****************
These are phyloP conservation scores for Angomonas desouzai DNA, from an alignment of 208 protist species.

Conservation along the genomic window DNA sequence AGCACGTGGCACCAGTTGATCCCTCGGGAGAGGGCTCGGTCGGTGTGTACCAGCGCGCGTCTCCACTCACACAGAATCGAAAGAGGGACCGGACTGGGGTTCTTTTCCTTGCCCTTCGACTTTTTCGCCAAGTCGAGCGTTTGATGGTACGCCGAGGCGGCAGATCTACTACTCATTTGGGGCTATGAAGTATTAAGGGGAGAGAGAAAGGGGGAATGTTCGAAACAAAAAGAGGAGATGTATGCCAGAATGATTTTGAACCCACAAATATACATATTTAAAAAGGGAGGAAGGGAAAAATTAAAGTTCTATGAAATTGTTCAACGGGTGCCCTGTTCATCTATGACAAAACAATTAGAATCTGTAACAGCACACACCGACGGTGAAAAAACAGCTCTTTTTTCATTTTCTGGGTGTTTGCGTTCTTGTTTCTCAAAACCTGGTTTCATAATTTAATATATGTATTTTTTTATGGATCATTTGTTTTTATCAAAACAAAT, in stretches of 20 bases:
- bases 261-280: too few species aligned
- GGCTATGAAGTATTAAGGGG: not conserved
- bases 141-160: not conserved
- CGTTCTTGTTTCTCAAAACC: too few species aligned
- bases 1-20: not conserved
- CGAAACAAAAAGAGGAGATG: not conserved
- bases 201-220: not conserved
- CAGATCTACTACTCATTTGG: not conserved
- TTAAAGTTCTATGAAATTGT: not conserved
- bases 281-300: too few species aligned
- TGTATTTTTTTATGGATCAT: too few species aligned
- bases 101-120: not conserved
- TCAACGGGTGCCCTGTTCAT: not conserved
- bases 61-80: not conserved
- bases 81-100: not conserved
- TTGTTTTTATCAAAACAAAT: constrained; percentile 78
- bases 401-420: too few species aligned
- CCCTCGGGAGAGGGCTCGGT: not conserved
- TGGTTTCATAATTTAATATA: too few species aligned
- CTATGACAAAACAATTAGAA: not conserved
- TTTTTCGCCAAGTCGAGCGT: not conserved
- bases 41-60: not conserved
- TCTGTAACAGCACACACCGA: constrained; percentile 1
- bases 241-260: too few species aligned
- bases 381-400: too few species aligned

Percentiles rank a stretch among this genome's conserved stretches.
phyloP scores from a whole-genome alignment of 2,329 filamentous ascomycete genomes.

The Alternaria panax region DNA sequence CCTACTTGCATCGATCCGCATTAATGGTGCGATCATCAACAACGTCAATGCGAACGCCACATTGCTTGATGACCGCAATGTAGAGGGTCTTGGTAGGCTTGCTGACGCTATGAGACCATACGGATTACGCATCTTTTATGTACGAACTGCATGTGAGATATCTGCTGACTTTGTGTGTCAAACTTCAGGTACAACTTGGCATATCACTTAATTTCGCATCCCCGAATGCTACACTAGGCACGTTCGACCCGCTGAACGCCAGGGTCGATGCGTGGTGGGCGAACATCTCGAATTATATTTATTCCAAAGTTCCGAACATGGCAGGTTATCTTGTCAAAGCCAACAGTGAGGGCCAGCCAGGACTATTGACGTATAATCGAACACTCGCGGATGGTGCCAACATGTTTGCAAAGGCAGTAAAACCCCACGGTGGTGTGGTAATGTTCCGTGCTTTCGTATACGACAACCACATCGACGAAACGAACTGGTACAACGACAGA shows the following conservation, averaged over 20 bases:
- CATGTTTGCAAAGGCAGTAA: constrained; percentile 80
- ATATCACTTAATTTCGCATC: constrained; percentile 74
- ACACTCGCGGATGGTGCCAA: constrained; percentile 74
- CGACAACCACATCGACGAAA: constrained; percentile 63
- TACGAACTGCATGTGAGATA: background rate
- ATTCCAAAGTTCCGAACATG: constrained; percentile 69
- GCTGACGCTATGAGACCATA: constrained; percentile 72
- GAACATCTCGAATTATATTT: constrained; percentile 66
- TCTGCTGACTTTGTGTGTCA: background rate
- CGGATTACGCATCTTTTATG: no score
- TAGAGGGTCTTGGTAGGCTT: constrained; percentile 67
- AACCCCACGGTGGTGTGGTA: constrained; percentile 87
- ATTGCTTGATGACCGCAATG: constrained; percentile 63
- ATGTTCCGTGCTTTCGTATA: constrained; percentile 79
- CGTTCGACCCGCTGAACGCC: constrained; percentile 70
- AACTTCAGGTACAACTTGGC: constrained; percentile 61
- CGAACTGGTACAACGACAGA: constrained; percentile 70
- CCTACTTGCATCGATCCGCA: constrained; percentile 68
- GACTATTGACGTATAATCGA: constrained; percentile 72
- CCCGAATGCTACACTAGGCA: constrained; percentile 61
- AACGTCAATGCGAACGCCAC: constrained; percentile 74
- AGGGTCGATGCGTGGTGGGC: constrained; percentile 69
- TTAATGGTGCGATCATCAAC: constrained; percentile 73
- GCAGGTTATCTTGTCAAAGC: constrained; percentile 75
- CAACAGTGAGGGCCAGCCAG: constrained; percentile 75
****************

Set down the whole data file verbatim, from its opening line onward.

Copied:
These are phyloP conservation scores for Angomonas desouzai DNA, from an alignment of 208 protist species.

Conservation along the genomic window DNA sequence AGCACGTGGCACCAGTTGATCCCTCGGGAGAGGGCTCGGTCGGTGTGTACCAGCGCGCGTCTCCACTCACACAGAATCGAAAGAGGGACCGGACTGGGGTTCTTTTCCTTGCCCTTCGACTTTTTCGCCAAGTCGAGCGTTTGATGGTACGCCGAGGCGGCAGATCTACTACTCATTTGGGGCTATGAAGTATTAAGGGGAGAGAGAAAGGGGGAATGTTCGAAACAAAAAGAGGAGATGTATGCCAGAATGATTTTGAACCCACAAATATACATATTTAAAAAGGGAGGAAGGGAAAAATTAAAGTTCTATGAAATTGTTCAACGGGTGCCCTGTTCATCTATGACAAAACAATTAGAATCTGTAACAGCACACACCGACGGTGAAAAAACAGCTCTTTTTTCATTTTCTGGGTGTTTGCGTTCTTGTTTCTCAAAACCTGGTTTCATAATTTAATATATGTATTTTTTTATGGATCATTTGTTTTTATCAAAACAAAT, in stretches of 20 bases:
- bases 261-280: too few species aligned
- GGCTATGAAGTATTAAGGGG: not conserved
- bases 141-160: not conserved
- CGTTCTTGTTTCTCAAAACC: too few species aligned
- bases 1-20: not conserved
- CGAAACAAAAAGAGGAGATG: not conserved
- bases 201-220: not conserved
- CAGATCTACTACTCATTTGG: not conserved
- TTAAAGTTCTATGAAATTGT: not conserved
- bases 281-300: too few species aligned
- TGTATTTTTTTATGGATCAT: too few species aligned
- bases 101-120: not conserved
- TCAACGGGTGCCCTGTTCAT: not conserved
- bases 61-80: not conserved
- bases 81-100: not conserved
- TTGTTTTTATCAAAACAAAT: constrained; percentile 78
- bases 401-420: too few species aligned
- CCCTCGGGAGAGGGCTCGGT: not conserved
- TGGTTTCATAATTTAATATA: too few species aligned
- CTATGACAAAACAATTAGAA: not conserved
- TTTTTCGCCAAGTCGAGCGT: not conserved
- bases 41-60: not conserved
- TCTGTAACAGCACACACCGA: constrained; percentile 1
- bases 241-260: too few species aligned
- bases 381-400: too few species aligned

Percentiles rank a stretch among this genome's conserved stretches.
phyloP scores from a whole-genome alignment of 2,329 filamentous ascomycete genomes.

The Alternaria panax region DNA sequence CCTACTTGCATCGATCCGCATTAATGGTGCGATCATCAACAACGTCAATGCGAACGCCACATTGCTTGATGACCGCAATGTAGAGGGTCTTGGTAGGCTTGCTGACGCTATGAGACCATACGGATTACGCATCTTTTATGTACGAACTGCATGTGAGATATCTGCTGACTTTGTGTGTCAAACTTCAGGTACAACTTGGCATATCACTTAATTTCGCATCCCCGAATGCTACACTAGGCACGTTCGACCCGCTGAACGCCAGGGTCGATGCGTGGTGGGCGAACATCTCGAATTATATTTATTCCAAAGTTCCGAACATGGCAGGTTATCTTGTCAAAGCCAACAGTGAGGGCCAGCCAGGACTATTGACGTATAATCGAACACTCGCGGATGGTGCCAACATGTTTGCAAAGGCAGTAAAACCCCACGGTGGTGTGGTAATGTTCCGTGCTTTCGTATACGACAACCACATCGACGAAACGAACTGGTACAACGACAGA shows the following conservation, averaged over 20 bases:
- CATGTTTGCAAAGGCAGTAA: constrained; percentile 80
- ATATCACTTAATTTCGCATC: constrained; percentile 74
- ACACTCGCGGATGGTGCCAA: constrained; percentile 74
- CGACAACCACATCGACGAAA: constrained; percentile 63
- TACGAACTGCATGTGAGATA: background rate
- ATTCCAAAGTTCCGAACATG: constrained; percentile 69
- GCTGACGCTATGAGACCATA: constrained; percentile 72
- GAACATCTCGAATTATATTT: constrained; percentile 66
- TCTGCTGACTTTGTGTGTCA: background rate
- CGGATTACGCATCTTTTATG: no score
- TAGAGGGTCTTGGTAGGCTT: constrained; percentile 67
- AACCCCACGGTGGTGTGGTA: constrained; percentile 87
- ATTGCTTGATGACCGCAATG: constrained; percentile 63
- ATGTTCCGTGCTTTCGTATA: constrained; percentile 79
- CGTTCGACCCGCTGAACGCC: constrained; percentile 70
- AACTTCAGGTACAACTTGGC: constrained; percentile 61
- CGAACTGGTACAACGACAGA: constrained; percentile 70
- CCTACTTGCATCGATCCGCA: constrained; percentile 68
- GACTATTGACGTATAATCGA: constrained; percentile 72
- CCCGAATGCTACACTAGGCA: constrained; percentile 61
- AACGTCAATGCGAACGCCAC: constrained; percentile 74
- AGGGTCGATGCGTGGTGGGC: constrained; percentile 69
- TTAATGGTGCGATCATCAAC: constrained; percentile 73
- GCAGGTTATCTTGTCAAAGC: constrained; percentile 75
- CAACAGTGAGGGCCAGCCAG: constrained; percentile 75